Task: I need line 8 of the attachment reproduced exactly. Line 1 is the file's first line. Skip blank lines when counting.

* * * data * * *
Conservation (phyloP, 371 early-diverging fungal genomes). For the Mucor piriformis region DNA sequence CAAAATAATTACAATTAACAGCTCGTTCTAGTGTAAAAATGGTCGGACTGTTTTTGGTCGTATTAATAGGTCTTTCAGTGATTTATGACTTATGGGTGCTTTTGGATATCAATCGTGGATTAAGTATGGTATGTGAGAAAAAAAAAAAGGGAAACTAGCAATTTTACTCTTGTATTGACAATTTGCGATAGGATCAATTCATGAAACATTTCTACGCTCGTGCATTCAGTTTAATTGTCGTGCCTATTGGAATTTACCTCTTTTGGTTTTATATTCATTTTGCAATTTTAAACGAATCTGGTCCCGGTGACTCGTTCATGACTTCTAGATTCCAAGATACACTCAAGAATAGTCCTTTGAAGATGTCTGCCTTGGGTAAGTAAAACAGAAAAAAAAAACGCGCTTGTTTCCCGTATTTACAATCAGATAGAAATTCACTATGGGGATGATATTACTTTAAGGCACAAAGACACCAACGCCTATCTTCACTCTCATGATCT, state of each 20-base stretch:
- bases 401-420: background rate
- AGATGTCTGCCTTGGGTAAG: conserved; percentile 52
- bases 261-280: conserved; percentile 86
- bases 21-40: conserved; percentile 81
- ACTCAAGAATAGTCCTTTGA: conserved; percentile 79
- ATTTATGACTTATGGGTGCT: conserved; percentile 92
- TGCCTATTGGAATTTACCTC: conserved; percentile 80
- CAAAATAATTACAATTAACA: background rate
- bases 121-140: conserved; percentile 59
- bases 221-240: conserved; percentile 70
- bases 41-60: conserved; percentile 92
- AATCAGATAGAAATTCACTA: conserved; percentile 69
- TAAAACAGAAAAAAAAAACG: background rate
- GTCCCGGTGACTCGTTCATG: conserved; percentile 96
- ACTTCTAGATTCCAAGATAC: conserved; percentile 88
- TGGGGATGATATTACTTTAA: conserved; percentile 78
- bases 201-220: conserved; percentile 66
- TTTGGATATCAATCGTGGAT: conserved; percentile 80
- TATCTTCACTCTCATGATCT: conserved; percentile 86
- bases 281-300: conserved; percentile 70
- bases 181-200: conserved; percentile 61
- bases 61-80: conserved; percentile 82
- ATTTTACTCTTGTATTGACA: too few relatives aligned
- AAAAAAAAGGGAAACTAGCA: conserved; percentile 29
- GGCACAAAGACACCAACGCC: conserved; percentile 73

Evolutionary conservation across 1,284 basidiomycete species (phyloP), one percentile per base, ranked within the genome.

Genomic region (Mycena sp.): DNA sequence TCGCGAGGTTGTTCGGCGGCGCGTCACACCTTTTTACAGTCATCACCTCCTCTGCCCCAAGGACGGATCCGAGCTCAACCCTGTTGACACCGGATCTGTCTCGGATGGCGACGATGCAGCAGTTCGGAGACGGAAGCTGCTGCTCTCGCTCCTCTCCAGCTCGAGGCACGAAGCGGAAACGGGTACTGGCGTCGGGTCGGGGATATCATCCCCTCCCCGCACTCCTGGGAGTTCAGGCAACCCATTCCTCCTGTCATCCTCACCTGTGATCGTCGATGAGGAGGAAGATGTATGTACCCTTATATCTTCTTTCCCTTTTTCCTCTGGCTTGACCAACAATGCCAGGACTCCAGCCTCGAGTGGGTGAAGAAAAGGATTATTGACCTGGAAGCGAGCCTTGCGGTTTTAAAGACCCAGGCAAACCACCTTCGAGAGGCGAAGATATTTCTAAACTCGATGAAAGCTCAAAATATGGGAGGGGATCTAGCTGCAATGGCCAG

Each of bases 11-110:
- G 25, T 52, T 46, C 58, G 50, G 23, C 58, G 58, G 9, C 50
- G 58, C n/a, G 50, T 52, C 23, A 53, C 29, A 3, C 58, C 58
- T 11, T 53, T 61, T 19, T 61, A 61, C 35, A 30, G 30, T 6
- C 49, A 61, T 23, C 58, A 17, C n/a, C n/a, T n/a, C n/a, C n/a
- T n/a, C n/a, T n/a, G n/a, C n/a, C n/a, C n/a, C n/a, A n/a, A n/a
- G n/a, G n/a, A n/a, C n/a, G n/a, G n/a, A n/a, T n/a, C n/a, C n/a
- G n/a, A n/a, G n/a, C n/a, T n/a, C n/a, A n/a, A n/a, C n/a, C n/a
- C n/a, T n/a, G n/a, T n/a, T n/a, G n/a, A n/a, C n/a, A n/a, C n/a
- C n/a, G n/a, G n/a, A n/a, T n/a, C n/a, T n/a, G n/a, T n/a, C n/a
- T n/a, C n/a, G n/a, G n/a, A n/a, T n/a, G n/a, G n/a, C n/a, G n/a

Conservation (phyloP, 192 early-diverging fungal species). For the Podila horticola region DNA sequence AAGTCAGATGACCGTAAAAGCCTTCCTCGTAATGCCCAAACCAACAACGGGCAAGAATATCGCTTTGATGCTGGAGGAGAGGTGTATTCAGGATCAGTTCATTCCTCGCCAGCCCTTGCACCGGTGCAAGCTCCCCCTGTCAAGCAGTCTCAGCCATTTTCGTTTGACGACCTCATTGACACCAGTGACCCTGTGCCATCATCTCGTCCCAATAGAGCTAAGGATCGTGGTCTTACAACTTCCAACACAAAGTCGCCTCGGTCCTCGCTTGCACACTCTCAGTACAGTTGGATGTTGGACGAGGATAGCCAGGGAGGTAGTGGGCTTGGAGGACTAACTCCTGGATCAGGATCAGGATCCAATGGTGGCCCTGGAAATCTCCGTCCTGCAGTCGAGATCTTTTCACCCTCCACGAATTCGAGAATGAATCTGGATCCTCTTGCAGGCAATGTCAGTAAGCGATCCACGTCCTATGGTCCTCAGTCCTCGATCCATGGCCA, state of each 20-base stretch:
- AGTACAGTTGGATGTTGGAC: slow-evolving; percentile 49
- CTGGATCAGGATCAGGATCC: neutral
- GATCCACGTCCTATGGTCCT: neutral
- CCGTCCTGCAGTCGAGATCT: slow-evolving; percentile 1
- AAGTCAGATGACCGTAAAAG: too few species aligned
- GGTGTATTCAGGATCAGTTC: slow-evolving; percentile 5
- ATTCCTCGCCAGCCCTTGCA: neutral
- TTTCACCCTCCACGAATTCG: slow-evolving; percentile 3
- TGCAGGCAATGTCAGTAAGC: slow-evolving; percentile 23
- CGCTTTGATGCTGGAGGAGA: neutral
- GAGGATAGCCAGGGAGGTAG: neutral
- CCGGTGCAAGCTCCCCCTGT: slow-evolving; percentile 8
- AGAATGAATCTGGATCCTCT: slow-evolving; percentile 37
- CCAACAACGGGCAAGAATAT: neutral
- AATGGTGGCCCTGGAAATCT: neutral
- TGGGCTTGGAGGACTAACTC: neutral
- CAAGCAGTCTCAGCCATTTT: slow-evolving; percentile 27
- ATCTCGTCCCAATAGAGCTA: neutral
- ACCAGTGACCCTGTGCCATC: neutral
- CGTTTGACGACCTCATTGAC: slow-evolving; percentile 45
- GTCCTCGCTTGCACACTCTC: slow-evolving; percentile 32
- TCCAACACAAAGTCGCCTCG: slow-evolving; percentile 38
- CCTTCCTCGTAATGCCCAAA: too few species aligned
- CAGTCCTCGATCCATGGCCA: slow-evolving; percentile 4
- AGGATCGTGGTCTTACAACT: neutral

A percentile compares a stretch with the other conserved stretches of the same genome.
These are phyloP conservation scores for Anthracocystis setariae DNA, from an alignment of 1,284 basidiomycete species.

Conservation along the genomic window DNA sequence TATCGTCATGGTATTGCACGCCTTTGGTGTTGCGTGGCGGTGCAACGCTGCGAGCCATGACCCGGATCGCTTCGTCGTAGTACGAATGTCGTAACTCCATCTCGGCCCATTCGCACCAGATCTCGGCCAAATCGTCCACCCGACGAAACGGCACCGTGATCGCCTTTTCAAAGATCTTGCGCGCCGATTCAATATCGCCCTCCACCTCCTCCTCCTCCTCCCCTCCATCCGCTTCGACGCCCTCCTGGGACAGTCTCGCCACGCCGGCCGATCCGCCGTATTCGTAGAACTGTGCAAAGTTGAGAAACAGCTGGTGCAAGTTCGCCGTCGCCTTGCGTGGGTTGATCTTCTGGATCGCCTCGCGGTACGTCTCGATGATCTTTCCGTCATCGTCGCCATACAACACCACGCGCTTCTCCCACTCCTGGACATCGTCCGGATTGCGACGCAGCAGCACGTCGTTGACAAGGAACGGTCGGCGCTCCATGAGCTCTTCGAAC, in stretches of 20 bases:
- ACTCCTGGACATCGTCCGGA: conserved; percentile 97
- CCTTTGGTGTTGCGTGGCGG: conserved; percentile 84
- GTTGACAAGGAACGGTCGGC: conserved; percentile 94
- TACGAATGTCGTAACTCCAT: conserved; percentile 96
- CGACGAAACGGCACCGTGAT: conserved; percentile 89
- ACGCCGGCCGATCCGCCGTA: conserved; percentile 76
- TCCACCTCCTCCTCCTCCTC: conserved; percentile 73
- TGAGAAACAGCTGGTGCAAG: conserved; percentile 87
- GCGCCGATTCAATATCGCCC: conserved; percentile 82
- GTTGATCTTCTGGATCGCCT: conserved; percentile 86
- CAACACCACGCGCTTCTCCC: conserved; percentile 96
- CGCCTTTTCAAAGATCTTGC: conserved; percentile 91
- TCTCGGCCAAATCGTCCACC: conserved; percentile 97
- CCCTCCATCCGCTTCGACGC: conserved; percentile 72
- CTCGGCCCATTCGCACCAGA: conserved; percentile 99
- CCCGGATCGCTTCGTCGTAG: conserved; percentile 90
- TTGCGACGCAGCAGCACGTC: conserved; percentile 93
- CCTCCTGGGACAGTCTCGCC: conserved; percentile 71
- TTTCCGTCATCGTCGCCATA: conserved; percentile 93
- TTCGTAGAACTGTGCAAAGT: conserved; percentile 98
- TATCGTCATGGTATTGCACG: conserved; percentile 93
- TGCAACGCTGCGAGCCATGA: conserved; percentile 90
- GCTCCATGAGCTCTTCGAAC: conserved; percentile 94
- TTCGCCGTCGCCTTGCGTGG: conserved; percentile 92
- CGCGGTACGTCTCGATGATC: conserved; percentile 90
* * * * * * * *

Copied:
- TGCCTATTGGAATTTACCTC: conserved; percentile 80